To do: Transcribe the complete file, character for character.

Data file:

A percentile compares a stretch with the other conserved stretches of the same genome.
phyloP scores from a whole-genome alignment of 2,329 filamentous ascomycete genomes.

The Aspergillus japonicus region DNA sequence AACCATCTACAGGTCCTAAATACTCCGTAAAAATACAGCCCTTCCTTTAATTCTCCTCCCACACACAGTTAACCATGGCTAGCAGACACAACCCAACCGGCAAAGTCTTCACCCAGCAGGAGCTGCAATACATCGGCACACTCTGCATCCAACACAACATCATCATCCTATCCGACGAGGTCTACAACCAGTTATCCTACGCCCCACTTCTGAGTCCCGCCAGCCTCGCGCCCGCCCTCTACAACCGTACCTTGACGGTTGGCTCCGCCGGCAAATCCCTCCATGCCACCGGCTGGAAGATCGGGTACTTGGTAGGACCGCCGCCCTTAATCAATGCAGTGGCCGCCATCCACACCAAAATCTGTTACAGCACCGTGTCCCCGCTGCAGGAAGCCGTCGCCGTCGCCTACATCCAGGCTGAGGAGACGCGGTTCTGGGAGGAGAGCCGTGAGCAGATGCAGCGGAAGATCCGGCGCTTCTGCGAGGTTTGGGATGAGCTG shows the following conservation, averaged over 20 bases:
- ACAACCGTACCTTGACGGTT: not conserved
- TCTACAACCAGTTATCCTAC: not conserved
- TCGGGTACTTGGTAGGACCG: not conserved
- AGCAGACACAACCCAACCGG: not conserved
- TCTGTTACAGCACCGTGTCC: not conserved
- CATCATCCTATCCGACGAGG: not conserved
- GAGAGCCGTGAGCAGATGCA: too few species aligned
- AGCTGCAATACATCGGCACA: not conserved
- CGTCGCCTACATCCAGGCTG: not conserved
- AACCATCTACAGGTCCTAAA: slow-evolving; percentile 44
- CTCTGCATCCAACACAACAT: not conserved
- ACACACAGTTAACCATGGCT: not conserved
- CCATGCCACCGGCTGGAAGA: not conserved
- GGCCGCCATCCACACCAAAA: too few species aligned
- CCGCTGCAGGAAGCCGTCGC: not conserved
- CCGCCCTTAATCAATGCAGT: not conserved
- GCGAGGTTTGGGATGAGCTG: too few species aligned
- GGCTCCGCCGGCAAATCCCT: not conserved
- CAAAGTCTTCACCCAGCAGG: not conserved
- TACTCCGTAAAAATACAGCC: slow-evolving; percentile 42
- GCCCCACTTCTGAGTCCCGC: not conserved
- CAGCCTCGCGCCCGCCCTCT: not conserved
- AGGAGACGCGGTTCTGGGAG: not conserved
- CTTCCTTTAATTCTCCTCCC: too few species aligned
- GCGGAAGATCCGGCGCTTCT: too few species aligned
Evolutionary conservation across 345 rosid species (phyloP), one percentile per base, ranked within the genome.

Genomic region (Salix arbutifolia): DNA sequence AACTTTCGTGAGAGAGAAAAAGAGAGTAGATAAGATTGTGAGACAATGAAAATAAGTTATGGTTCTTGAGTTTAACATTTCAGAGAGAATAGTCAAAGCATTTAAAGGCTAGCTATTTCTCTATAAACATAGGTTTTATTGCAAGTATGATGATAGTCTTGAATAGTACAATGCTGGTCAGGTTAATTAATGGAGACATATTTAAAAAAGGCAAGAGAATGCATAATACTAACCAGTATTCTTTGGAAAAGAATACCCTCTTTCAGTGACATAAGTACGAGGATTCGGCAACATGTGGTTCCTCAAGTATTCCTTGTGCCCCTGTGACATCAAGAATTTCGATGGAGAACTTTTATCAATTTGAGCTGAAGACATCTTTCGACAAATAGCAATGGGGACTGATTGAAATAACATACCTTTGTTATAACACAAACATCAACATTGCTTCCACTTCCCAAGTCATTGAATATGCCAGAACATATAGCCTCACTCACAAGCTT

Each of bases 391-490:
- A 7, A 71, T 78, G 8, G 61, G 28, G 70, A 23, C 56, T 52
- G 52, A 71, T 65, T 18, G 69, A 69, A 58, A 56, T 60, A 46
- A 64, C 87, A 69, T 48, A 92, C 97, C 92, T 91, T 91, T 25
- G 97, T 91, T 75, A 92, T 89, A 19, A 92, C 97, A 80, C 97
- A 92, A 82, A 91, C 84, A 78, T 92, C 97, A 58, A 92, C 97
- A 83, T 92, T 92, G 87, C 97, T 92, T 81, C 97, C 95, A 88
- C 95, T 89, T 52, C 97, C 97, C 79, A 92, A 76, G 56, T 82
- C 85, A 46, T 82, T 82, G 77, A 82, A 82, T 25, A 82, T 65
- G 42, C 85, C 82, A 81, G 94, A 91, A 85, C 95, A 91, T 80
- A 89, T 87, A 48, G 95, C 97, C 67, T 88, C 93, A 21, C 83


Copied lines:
A percentile compares a stretch with the other conserved stretches of the same genome.
phyloP scores from a whole-genome alignment of 2,329 filamentous ascomycete genomes.

The Aspergillus japonicus region DNA sequence AACCATCTACAGGTCCTAAATACTCCGTAAAAATACAGCCCTTCCTTTAATTCTCCTCCCACACACAGTTAACCATGGCTAGCAGACACAACCCAACCGGCAAAGTCTTCACCCAGCAGGAGCTGCAATACATCGGCACACTCTGCATCCAACACAACATCATCATCCTATCCGACGAGGTCTACAACCAGTTATCCTACGCCCCACTTCTGAGTCCCGCCAGCCTCGCGCCCGCCCTCTACAACCGTACCTTGACGGTTGGCTCCGCCGGCAAATCCCTCCATGCCACCGGCTGGAAGATCGGGTACTTGGTAGGACCGCCGCCCTTAATCAATGCAGTGGCCGCCATCCACACCAAAATCTGTTACAGCACCGTGTCCCCGCTGCAGGAAGCCGTCGCCGTCGCCTACATCCAGGCTGAGGAGACGCGGTTCTGGGAGGAGAGCCGTGAGCAGATGCAGCGGAAGATCCGGCGCTTCTGCGAGGTTTGGGATGAGCTG shows the following conservation, averaged over 20 bases:
- ACAACCGTACCTTGACGGTT: not conserved
- TCTACAACCAGTTATCCTAC: not conserved
- TCGGGTACTTGGTAGGACCG: not conserved
- AGCAGACACAACCCAACCGG: not conserved
- TCTGTTACAGCACCGTGTCC: not conserved
- CATCATCCTATCCGACGAGG: not conserved
- GAGAGCCGTGAGCAGATGCA: too few species aligned
- AGCTGCAATACATCGGCACA: not conserved
- CGTCGCCTACATCCAGGCTG: not conserved
- AACCATCTACAGGTCCTAAA: slow-evolving; percentile 44
- CTCTGCATCCAACACAACAT: not conserved
- ACACACAGTTAACCATGGCT: not conserved
- CCATGCCACCGGCTGGAAGA: not conserved
- GGCCGCCATCCACACCAAAA: too few species aligned
- CCGCTGCAGGAAGCCGTCGC: not conserved
- CCGCCCTTAATCAATGCAGT: not conserved
- GCGAGGTTTGGGATGAGCTG: too few species aligned
- GGCTCCGCCGGCAAATCCCT: not conserved
- CAAAGTCTTCACCCAGCAGG: not conserved
- TACTCCGTAAAAATACAGCC: slow-evolving; percentile 42
- GCCCCACTTCTGAGTCCCGC: not conserved
- CAGCCTCGCGCCCGCCCTCT: not conserved
- AGGAGACGCGGTTCTGGGAG: not conserved
- CTTCCTTTAATTCTCCTCCC: too few species aligned
- GCGGAAGATCCGGCGCTTCT: too few species aligned
Evolutionary conservation across 345 rosid species (phyloP), one percentile per base, ranked within the genome.

Genomic region (Salix arbutifolia): DNA sequence AACTTTCGTGAGAGAGAAAAAGAGAGTAGATAAGATTGTGAGACAATGAAAATAAGTTATGGTTCTTGAGTTTAACATTTCAGAGAGAATAGTCAAAGCATTTAAAGGCTAGCTATTTCTCTATAAACATAGGTTTTATTGCAAGTATGATGATAGTCTTGAATAGTACAATGCTGGTCAGGTTAATTAATGGAGACATATTTAAAAAAGGCAAGAGAATGCATAATACTAACCAGTATTCTTTGGAAAAGAATACCCTCTTTCAGTGACATAAGTACGAGGATTCGGCAACATGTGGTTCCTCAAGTATTCCTTGTGCCCCTGTGACATCAAGAATTTCGATGGAGAACTTTTATCAATTTGAGCTGAAGACATCTTTCGACAAATAGCAATGGGGACTGATTGAAATAACATACCTTTGTTATAACACAAACATCAACATTGCTTCCACTTCCCAAGTCATTGAATATGCCAGAACATATAGCCTCACTCACAAGCTT

Each of bases 391-490:
- A 7, A 71, T 78, G 8, G 61, G 28, G 70, A 23, C 56, T 52
- G 52, A 71, T 65, T 18, G 69, A 69, A 58, A 56, T 60, A 46
- A 64, C 87, A 69, T 48, A 92, C 97, C 92, T 91, T 91, T 25
- G 97, T 91, T 75, A 92, T 89, A 19, A 92, C 97, A 80, C 97
- A 92, A 82, A 91, C 84, A 78, T 92, C 97, A 58, A 92, C 97
- A 83, T 92, T 92, G 87, C 97, T 92, T 81, C 97, C 95, A 88
- C 95, T 89, T 52, C 97, C 97, C 79, A 92, A 76, G 56, T 82
- C 85, A 46, T 82, T 82, G 77, A 82, A 82, T 25, A 82, T 65
- G 42, C 85, C 82, A 81, G 94, A 91, A 85, C 95, A 91, T 80
- A 89, T 87, A 48, G 95, C 97, C 67, T 88, C 93, A 21, C 83